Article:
In October 1956, issue number four of “Showcase” comics included a story called “Whirlwind Adventures of the Fastest Man Alive – the Flash!” With this reinvention of a Golden Age comic-book character called the Flash, the Silver Age of comics had begun.
At the time, the comic-book industry was suffering from two major setbacks. First, World War II was over, leaving writers and illustrators with a much smaller pool of stock villains to choose from. Second, Frederick Wertham’s book, “Seduction of the Innocent,” echoed accusations aired at a Senate subcommittee hearing on juvenile delinquency in 1954—in that famous hearing, comic books had been blamed for the rise in deviancy among adolescents and teens.
With the success of the Flash, however, superheroes experienced a rush of new life. Another Golden Age hero, Green Lantern, was resurrected, and Marvel—propelled by the creative output of Stan Lee, Jack Kirby, and others—produced enduring characters like the Fantastic Four, the Avengers, Dr. Doom, and the Amazing Spider-Man.
Unlike the hardy, forever-optimistic heroes of the Golden Age, these characters battled enemies both inside their heads and out on the streets—their human frailties helped readers identify with them. The Silver Age was also contemporaneous with the space race against Russia, and the genre’s fascination with plots and characters that revolved around science—or some imitation of it—spawned characters like the X-Men and settings like Earth-2.
Many comic book collectors peg the end of the Silver Age at 1970, when Jack Kirby left Marvel for DC Comics.
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There Really Was Something For Everyone At The Debut Of Tidewater Comicon ...Bleeding Cool News, April 17th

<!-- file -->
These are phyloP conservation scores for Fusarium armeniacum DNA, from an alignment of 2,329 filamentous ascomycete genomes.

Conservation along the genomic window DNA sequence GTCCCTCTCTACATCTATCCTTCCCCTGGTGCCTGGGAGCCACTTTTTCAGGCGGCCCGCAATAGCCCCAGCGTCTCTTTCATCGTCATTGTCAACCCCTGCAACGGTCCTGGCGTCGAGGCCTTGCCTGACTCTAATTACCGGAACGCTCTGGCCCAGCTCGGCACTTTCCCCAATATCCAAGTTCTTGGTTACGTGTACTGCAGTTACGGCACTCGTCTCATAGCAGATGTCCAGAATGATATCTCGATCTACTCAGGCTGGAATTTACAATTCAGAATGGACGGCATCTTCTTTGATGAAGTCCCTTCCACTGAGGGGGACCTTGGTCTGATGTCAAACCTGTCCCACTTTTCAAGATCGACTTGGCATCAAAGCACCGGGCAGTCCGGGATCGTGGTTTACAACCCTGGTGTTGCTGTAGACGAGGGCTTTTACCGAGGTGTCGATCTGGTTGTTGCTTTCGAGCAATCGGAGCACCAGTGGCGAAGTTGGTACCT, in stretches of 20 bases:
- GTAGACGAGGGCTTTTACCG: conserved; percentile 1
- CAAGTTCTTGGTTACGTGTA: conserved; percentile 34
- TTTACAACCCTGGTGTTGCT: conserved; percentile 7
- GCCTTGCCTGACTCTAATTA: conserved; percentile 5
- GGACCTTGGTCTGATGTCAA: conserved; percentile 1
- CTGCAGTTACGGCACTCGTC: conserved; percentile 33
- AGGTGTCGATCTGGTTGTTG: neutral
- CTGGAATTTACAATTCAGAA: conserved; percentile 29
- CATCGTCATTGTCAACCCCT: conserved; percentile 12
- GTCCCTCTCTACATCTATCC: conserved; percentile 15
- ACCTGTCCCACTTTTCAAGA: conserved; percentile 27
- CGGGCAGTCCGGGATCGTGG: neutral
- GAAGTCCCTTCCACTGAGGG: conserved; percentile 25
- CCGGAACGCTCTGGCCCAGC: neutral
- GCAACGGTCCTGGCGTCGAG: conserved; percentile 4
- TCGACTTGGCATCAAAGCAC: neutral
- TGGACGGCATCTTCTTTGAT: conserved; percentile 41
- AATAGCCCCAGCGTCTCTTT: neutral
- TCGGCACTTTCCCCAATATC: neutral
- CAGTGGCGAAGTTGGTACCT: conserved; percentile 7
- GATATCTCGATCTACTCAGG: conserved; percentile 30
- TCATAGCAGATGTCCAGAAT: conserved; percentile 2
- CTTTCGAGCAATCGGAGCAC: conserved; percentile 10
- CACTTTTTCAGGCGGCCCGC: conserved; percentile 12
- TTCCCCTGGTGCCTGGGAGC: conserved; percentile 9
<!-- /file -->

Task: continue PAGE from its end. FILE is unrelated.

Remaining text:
Whether it was comics you were on the hunt for or collectibles, original art or simply to show off your latest cosplay, this was the event to be at. Never had I seen such a spread of comics for sale in one place and never did I encounter so many silver...Read more
Jeff Lemire is proud of Canadian-based Justice LeagueToronto Star, April 17th
They might not be calling themselves the Justice League of Canada and they might not all be Canadian citizens, but DC Comics' latest superhero team-up is a wholly Canadian production. Just ask Jeff Lemire, the book's ... Additionally, Adam Strange, a...Read more
Stan Lee's comic book dream and how you made it come truemoviepilot.com, April 15th
In that same world, those same creators have been able to work with the established Golden and Silver Age superheroes, and turn them into exactly what they were first intended to be by Kirby, Lee and their generation: great art of their time. It's easy...Read more
Preview of Superman: The Silver Age Newspaper Dailies, Vol. 2 (1961-1963)Flickering Myth (blog), April 15th
Siegel and Boring offer alternate versions of now classic stories originally written by Siegel himself, Bill Finger, Edmond Hamilton, and Leo Dorfman—and drawn in comic books by Curt Swan, Al Plastino, Kurt Schaffenberger, and Boring himself. Superman...Read more
DC Comics' 'Multiversity' Will Finally Arrive In August From Grant Morrison ...ComicsAlliance, April 14th
Presumably, each of those middle chapters will still be drawn with an aesthetic relevant to each adventure (pulp comics, Silver Age tales, '90s comics, etc.). It's unclear whether each issue will still be identified as a #1 issue. Morrison refers to...Read more
The Education of Captain AmericaAmerican Thinker, April 12th
If we contrast Cap with many of the heroes who would comprise what is known subsequently as the Silver Age of Comics, we find that the radiant sheen of the future had by then lost much of its luster. Almost invariably, the origin of Silver Age...Read more
Silver for Timely's Golden Age and Gold for Marvel's Silver AgeBleeding Cool News, April 3rd
While Marvel is unquestionably the top dog in the comic-world today, that wasn't always the case. During the “Golden Age” of the 1930?s and 1940?s, National Allied Publications (DC Comics) were the leaders, pioneers and grandfathers of the superhero ...Read more
Preview of Batman: The Silver Age Newspaper Comics, Vol. 1: 1966 – 1967Flickering Myth (blog), March 24th
The Silver Age Caped Crusader comes to IDW's Library of American Comics this week as the publisher teams up with DC Entertainment to give the deluxe archival treatment to the classic Batman newspaper strip of the 1960s, which is set to be collected for ...Read more